Once again, our hopes changed later that Saturday when the Award Ceremony began. We were one of two Rookie teams that competed at the LA Regionals and would thus be considered for the two Rookie Awards, meaning we had a 50/50 chance of being recognized. The other first-year team was awarded the “Rookie Inspiration Award” which recognized their teamwork abilities and dedication. To our surprise, the highest-ranking Rookie team would not be automatically awarded the “Rookie All-Star Award”, but rather the most deserving all-around team would. Sure enough, our team number 7871 was announced and we were being recognized as the 2019 FIRST Robotics Rookie All-Star Team, qualifying us for the World Championships to be held in Houston, Texas! Shock, disbelief, and excitement overcame us, and we were proud of what we managed to accomplish. Here are some words from our club advisor, Mr.Moraila: “I want to tell you guys how proud I am of what you were able to accomplish. You are well deserving of this award based off all the adversity you faced these past couple days. You guys learned to much from each other, from other teams, and most importantly about each other. What you guys faced is real life. Pressure. Deadlines. Collaboration”.

Although we initially had our hearts set out on making it to Houston for the Championships in April, we soon realized we would not able to afford this $15,000 trip due to our lack of funding and short deadline. We had not fundraised enough as a club for such a large trip, nor did we have access to all the tools we needed to make improvements to Mr. Scraps. Unfortunately, we did not reach our fundraising goal and saw no other option but to shift our focus to the club’s future. Having gained such a valuable experience through this competition, our club members were able to grow in a variety of skill sets from wiring and coding to networking and public relations. The undeniable benefits that Robotics Club introduced to South Gate High School has sparked a new interest in STEM among our students. We hope to once again compete in the FIRST competition and qualify for the World Championship next year.


Downey Insane Asylum

By: Samantha Perez

The “Downey Insane Asylum” is often used to refer the abandoned building located near South Gate. However, this name often paints a negative picture of what this hospital once was. Originally named “Rancho Los Amigos”, this facility was built in the year 1888. It served as a safe place for all the homeless, disabled, mentally ill, and the elderly with no home or family. 

Patients were able to work in the gardens, tend to the small animals, create crafts and woodworks, and also receive therapy.     The hospital flourished and became well known until the Long beach earthquake of 1933 hit and changed everything forever. Many victims from the earthquake flooded to the hospital, urging the staff to allow them in. After so many people’s traumatizing 

stories, Grace Wagner, the secretary of the establishment became emotionally unstable and committed suicide by jumping out of her office window.     As World War II approached in the year 1939, the U.S. army turned Rancho Los Amigos into Camp Morrow where soldiers were stationed. Slowly but surely, the hospital began to gradually move into another location. Up until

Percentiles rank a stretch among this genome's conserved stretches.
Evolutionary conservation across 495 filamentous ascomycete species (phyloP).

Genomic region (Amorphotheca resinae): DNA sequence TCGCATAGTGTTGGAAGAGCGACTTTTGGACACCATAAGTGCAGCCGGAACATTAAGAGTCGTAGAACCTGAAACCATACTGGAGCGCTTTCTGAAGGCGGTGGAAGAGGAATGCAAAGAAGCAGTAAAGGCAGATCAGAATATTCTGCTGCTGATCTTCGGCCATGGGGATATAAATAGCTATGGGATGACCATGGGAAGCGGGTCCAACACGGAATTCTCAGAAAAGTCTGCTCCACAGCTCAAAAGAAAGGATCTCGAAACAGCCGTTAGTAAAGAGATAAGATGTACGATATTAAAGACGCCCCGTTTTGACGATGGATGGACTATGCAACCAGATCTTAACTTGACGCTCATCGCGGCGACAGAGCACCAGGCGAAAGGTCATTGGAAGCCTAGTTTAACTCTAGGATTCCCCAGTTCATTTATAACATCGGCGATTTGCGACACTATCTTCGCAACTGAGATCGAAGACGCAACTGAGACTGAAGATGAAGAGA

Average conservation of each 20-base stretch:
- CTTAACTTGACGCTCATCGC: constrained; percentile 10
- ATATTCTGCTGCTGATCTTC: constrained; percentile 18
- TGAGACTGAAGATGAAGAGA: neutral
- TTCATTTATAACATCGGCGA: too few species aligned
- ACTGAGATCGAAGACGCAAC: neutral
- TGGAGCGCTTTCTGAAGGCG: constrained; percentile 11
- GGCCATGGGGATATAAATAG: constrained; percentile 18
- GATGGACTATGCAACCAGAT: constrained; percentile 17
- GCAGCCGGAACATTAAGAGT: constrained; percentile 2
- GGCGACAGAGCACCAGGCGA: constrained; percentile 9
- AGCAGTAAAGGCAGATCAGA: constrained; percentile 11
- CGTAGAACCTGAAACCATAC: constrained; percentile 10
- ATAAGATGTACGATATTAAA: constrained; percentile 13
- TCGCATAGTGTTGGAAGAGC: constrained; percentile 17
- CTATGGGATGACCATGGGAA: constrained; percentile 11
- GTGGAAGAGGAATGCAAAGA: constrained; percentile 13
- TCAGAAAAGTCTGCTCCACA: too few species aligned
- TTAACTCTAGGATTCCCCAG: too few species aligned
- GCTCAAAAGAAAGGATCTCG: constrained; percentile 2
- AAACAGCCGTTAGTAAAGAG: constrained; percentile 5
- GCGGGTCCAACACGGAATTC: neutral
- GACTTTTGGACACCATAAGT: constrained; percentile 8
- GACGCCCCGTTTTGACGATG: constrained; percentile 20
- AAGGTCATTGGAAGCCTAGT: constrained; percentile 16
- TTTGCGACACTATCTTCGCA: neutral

1988, 100 years after its initial opening, the hospital turned into a storage space and an area used for U.S. Marines to train in an open field. One day, as the marines participated in drills, a group of troops opened a freezer and they discovered a box of amputated body parts. It was confirmed by Judy Hammond, an L.A. County spokeswoman that the box was in fact filled 

with 10 legs, some feet, and bits of brain matter. It is unknown exactly what occurred within the facility while it was opened, but it is suspected by locals that satanic rituals were performed within the facility.    To this day, many locals claim screams were often heard, and they feel a sinister presence as a they pass by the abandoned facility.

Being LGBTQ in a Hispanic home: Eddy’s Story

By: Jessica Ramirez

Being part of the LGBTQ+ community is oftentimes surrounded by social stigmas that are furthered by traditional cultural norms. Conservative ideals, especially those found in older Hispanic generations, cause people to have trouble accepting others for who they are, which can create conflict for those who do identify as LGBTQ+. In addition to the general social pressures, strict and conservative families make it difficult to feel welcomed and accepted. One South Gate student, Eduardo Cholico, exemplifies this situation in his struggle to find acceptance in his Hispanic home.

A current senior, 17-year-old Eddy, comes from a family of eight, but lives with two brothers, one of which is his twin, an older brother, and his parents. Growing up, he remembers never really questioning his sexuality but knowing he liked boys and simply being himself, or as he describes it, “being in my own little world”. In elementary school, people began noticing and insulting him for his mannerism, saying he walked and talked like a girl. Eddy remembers struggling to conform with the labels of “LGBTQ”, but eventually identifying as genderqueer. To him this means being his own person somewhere in between male and female, or as others deem him, a very feminine boy. As he grew up, Eddy always knew he was attracted to other males but was drawn to females when it came to friendships.